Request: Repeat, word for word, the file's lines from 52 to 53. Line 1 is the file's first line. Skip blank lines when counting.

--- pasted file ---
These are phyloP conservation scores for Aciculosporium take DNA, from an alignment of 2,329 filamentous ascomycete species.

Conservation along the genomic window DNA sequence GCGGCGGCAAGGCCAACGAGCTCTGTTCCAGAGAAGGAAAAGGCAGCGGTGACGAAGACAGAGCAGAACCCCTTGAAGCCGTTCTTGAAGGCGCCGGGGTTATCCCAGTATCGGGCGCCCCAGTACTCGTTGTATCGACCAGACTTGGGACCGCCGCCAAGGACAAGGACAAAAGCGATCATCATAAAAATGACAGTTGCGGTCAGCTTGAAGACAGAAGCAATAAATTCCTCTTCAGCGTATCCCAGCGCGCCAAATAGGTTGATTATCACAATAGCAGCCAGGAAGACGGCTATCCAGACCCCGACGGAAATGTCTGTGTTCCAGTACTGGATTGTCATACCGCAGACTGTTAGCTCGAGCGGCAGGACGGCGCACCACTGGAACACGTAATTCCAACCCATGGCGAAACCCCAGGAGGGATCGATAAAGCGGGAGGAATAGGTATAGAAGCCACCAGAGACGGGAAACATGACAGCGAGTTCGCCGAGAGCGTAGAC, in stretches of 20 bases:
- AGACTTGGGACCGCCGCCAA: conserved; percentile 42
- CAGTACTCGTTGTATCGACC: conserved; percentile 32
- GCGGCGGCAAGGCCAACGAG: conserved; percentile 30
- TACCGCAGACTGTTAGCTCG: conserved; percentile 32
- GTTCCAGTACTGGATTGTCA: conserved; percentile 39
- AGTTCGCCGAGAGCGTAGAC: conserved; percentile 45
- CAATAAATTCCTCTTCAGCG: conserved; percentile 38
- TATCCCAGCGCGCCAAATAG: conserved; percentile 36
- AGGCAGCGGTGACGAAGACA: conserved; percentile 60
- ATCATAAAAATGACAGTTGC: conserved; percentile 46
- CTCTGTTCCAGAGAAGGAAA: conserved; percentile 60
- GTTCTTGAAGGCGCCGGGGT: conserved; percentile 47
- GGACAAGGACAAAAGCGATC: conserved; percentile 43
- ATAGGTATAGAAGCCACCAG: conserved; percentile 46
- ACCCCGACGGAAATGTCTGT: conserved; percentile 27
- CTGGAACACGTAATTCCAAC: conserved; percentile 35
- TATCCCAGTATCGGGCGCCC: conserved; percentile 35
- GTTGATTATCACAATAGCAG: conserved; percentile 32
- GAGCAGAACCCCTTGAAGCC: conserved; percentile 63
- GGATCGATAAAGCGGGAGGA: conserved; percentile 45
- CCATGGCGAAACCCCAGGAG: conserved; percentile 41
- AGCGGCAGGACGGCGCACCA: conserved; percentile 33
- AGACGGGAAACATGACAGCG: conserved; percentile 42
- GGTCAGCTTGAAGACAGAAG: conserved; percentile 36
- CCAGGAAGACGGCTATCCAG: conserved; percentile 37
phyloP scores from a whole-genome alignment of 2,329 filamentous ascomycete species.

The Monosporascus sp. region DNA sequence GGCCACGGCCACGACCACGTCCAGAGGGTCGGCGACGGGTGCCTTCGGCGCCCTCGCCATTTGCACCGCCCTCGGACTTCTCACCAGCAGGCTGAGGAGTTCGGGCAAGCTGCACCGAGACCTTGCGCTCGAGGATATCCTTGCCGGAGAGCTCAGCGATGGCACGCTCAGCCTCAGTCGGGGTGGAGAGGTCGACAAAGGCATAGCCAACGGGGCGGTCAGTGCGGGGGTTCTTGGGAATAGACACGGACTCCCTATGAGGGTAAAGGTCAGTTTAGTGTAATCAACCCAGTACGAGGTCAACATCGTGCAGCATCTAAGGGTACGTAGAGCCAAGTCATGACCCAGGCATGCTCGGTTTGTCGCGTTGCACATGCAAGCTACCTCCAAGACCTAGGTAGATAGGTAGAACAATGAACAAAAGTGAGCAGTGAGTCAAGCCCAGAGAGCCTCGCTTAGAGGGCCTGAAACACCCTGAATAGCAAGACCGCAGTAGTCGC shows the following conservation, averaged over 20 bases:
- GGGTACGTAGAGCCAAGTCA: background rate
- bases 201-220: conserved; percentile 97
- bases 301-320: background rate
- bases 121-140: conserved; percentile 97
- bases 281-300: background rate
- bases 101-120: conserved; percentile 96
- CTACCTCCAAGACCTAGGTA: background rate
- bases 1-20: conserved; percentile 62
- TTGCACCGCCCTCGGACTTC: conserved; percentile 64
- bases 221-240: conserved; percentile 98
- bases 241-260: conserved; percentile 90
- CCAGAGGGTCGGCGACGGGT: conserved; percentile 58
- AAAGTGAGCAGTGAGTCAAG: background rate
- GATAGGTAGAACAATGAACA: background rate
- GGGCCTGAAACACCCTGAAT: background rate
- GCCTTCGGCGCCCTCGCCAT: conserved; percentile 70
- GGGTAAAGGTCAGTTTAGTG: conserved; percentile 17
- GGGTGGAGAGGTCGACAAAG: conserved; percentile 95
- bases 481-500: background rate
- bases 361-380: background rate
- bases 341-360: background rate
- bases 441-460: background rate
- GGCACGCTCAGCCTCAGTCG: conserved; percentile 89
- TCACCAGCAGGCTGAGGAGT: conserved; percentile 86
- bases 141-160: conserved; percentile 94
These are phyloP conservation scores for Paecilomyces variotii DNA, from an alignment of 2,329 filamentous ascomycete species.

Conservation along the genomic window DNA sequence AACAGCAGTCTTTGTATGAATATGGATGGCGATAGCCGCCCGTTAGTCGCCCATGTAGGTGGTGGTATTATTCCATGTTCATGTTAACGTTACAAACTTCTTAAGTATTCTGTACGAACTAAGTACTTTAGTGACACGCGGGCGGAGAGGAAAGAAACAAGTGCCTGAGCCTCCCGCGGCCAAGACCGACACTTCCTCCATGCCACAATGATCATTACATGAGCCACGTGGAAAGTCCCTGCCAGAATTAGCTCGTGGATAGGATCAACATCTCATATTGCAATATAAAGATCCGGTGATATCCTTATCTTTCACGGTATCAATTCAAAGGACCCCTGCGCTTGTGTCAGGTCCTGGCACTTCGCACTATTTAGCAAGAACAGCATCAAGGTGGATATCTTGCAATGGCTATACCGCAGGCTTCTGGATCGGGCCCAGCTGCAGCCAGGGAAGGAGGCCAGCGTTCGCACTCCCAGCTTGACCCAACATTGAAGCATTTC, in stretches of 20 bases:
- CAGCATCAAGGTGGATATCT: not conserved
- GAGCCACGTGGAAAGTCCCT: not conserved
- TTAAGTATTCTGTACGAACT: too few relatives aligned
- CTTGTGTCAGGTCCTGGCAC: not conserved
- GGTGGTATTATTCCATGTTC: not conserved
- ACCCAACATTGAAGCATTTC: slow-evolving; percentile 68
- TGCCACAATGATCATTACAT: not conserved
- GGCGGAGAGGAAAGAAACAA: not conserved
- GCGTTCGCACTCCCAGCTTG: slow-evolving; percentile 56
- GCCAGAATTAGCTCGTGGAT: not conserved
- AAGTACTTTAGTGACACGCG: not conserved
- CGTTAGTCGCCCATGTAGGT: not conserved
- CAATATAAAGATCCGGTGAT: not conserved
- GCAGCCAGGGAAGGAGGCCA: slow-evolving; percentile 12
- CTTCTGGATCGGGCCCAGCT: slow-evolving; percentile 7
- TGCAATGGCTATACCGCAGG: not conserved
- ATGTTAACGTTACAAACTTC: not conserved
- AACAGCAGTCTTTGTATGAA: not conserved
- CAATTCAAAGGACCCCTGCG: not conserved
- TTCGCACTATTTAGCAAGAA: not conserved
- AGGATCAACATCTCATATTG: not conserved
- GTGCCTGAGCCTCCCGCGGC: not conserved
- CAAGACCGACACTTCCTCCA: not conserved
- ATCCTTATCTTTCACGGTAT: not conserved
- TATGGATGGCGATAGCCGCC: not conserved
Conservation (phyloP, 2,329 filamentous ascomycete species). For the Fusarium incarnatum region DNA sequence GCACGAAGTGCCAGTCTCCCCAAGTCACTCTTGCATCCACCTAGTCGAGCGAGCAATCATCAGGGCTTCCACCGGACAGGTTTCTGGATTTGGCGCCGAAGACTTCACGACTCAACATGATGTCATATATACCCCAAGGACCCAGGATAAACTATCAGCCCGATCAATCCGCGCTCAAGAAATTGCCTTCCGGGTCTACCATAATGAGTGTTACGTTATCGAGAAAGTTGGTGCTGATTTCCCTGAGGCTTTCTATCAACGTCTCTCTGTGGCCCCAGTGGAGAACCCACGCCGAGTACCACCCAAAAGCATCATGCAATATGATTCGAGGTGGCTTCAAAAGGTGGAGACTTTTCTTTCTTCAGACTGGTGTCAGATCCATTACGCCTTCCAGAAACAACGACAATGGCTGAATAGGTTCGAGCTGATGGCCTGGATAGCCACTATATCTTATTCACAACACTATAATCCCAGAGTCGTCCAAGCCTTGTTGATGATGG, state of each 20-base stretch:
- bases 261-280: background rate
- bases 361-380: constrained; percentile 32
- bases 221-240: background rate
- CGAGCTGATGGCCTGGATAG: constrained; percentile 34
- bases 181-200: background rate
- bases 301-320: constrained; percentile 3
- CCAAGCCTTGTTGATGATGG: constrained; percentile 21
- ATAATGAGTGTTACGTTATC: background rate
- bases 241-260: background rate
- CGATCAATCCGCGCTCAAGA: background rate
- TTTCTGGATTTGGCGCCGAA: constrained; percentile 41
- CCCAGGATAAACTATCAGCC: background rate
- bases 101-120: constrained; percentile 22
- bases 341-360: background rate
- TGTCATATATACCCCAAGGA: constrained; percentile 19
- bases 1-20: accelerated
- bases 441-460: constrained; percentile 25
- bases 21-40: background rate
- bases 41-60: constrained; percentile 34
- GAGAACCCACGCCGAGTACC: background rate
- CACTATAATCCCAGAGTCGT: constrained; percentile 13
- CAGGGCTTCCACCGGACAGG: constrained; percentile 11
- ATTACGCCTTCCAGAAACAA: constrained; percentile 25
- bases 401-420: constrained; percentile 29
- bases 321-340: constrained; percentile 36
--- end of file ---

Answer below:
- GGCACGCTCAGCCTCAGTCG: conserved; percentile 89
- TCACCAGCAGGCTGAGGAGT: conserved; percentile 86